This tiny home on stilts features an awesome secret patio

August 25, 2020 by  
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Known as LaLa’s Seaesta, this 410-square-foot tiny home located just blocks from the beach features reclaimed wood and a secret hidden patio. The home, designed by Texas-based Plum Construction, takes full advantage of its small stature with a dining nook that converts into a sleeping area and a swinging bed made from salvaged wooden doors. In addition to the 410 square feet of main living space, there is also an 80-square-foot interior loft accessible by ladder. The ladder to the loft was designed and built by Christine of Plum Construction and includes a closed system to stop it from falling and keep it flush against the wall while not in use. Christine also built and installed the beautiful wall treatment in the main bedroom that is made of old beadboard salvaged from a 100-year-old building in downtown Galveston. Related: This gorgeous tiny home features a greenhouse and wooden pergola The exterior is painted in a bold black hue, while the inside is soft pink, adding a unique contrast of tones. Inside, the dining nook and ottoman utilize custom upholstery, and the full kitchen contains custom Carrara marble countertops and a vintage-style refrigerator. This dining nook easily converts from a sitting area to a full-sized bed. The contemporary sofa, the centerpiece of the living room, was given a second life through reupholstering. Local artwork from a Galveston artist adorns the walls throughout the home, and the patio section has a painted mural inspired by a Brooklyn graffiti wall. The gable decoration in the front of the house is constructed from reclaimed cypress wood from a nearby house that dates back 120 years. The real hidden gem in this tiny home is the large patio underneath. It provides the occupant with a fun, bonus hangout space with ventilated slatted walls. The patio comes complete with several swings, a hammock, a bar, an outdoor shower for rinsing off after the beach, a sitting area, electrical outlets for a fan or watching TV and, of course, the lovely swinging bed made from two salvaged doors. Century-old reclaimed wood was also used in the construction of the bar and swings. LaLa’s Seaesta is available for rent on Airbnb . + Plum Construction Images via Plum Construction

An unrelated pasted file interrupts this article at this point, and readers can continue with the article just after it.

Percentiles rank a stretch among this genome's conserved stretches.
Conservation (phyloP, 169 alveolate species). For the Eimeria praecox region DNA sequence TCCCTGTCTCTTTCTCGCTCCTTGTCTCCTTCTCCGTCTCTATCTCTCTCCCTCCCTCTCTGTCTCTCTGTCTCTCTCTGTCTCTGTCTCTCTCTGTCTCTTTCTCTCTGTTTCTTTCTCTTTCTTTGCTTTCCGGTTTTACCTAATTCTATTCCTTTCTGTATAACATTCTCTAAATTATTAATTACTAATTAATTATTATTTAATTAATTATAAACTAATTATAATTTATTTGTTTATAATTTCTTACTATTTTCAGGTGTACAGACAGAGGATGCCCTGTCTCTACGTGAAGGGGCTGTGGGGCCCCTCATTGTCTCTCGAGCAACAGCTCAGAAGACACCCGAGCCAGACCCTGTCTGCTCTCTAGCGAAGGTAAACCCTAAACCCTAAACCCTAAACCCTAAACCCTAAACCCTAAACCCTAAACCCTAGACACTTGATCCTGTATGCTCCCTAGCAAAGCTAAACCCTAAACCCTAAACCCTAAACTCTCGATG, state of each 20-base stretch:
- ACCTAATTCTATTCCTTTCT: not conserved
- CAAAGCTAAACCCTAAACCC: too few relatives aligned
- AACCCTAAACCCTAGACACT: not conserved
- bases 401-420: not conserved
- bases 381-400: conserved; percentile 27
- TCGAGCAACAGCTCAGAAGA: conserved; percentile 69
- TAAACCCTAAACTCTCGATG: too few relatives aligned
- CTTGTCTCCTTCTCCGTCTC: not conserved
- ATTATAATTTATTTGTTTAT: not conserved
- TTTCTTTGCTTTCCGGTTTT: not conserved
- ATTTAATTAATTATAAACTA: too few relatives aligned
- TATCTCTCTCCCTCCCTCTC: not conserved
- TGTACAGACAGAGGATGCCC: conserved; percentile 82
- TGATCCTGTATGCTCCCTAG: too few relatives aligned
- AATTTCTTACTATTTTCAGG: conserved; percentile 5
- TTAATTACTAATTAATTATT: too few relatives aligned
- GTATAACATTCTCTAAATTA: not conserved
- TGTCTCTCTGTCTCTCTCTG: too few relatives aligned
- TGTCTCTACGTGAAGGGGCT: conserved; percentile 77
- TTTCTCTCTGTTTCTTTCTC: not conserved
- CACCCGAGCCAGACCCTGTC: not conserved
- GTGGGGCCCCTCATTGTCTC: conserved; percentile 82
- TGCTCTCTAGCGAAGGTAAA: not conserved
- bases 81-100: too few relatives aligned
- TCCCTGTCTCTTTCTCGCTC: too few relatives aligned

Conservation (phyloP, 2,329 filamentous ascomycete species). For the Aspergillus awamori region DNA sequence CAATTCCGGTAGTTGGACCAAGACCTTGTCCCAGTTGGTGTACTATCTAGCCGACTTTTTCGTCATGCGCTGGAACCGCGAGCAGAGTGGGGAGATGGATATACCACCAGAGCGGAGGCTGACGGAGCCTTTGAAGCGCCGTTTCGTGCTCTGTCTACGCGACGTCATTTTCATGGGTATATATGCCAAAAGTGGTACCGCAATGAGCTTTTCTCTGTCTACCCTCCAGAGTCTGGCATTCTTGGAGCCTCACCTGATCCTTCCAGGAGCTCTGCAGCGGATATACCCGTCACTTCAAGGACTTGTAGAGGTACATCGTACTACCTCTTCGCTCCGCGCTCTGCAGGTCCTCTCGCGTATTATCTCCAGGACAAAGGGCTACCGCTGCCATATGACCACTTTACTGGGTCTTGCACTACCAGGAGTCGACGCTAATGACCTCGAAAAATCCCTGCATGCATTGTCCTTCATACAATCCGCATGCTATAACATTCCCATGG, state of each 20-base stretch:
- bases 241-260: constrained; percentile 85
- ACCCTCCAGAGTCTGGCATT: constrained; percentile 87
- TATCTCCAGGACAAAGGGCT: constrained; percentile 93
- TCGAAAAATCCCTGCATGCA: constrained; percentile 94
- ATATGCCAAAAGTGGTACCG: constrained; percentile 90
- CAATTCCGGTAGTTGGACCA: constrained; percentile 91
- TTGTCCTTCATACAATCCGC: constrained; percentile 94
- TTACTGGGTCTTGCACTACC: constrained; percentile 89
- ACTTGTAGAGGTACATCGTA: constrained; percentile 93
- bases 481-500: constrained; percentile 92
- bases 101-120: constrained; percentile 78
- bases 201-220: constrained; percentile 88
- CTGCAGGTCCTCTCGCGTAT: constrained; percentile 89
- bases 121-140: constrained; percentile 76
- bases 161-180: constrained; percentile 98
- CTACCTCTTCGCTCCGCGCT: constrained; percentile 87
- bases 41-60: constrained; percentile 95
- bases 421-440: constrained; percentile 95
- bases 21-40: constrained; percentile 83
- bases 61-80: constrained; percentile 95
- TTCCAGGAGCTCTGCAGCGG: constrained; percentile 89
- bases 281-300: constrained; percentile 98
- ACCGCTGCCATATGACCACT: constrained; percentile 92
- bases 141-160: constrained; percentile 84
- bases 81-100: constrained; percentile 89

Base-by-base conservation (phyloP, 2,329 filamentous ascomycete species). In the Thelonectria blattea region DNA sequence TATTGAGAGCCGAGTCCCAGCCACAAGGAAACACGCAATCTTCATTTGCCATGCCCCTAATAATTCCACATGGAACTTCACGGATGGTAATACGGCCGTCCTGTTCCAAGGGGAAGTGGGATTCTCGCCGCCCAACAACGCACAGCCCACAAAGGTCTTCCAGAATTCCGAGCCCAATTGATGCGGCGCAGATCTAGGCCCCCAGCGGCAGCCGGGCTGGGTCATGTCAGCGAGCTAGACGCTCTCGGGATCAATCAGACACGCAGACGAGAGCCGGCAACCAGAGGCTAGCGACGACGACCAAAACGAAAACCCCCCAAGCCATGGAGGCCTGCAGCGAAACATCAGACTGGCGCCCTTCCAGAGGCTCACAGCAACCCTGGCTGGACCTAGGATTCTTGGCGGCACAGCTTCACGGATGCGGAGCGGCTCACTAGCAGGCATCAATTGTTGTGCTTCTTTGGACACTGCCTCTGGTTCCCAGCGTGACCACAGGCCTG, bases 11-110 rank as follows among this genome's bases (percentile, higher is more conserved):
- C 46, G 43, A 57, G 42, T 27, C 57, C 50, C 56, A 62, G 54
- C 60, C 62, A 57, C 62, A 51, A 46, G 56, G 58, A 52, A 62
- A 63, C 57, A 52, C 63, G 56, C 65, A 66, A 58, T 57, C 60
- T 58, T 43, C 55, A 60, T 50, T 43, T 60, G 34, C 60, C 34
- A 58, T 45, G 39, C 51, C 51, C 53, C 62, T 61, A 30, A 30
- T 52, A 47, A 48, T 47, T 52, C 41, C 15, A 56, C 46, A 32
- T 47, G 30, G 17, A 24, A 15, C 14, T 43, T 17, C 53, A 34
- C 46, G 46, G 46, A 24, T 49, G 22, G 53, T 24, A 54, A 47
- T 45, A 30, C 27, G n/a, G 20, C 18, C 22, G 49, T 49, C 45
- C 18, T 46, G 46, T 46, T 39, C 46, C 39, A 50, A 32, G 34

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This tiny home on stilts features an awesome secret patio

Rusting 1950s cargo ship transformed into a stunning modern floating home

October 26, 2017 by  
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Yacht construction and house building fabulously come together in this conversion project that turned a 1957 cargo ship into a modern  floating home in Amsterdam. Dutch studio ANA architecten redesigned the structure for a client who wanted to live on the water and enjoy expansive views of Amsterdam’s canals without giving up the comforts of a traditional home. The architects shortened the ship to fit the water plot and made sure that the interior has enough space to house a modern home. Unlike most ship and barge conversions, this transformation eliminated the linear system of spaces and offers several sight lines that run the entire length of the ship and across different floors. One of the most important elements is the terrace that sits in the middle of the double-height space. Windows in the wheelhouse, portoles and the patio that leads onto the terrace provide ample natural light. Related: Coal barge in London converted into a sophisticated floating home The master bedroom functions as an independent living space and includes a pantry, bathroom, toilet and a sitting area. The kitchen sits at the core of the ship and provides a direct connection to the main living area. The wheelhouse acts as an alternative living room, which fits the overall concept of creating several seating areas throughout the interior. Related: Experimental floating office takes over a converted WWII barge The architects replaced the existing aluminum and single-glass windows with handmade mahogany frames and double glazing. An air-water heat pump extracts heat from the air and heats the ship through low-temperature floor heating. Photovoltaic panels can be installed on the roof in order to make the structure more energy-efficient. + ANA architecten

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Rusting 1950s cargo ship transformed into a stunning modern floating home

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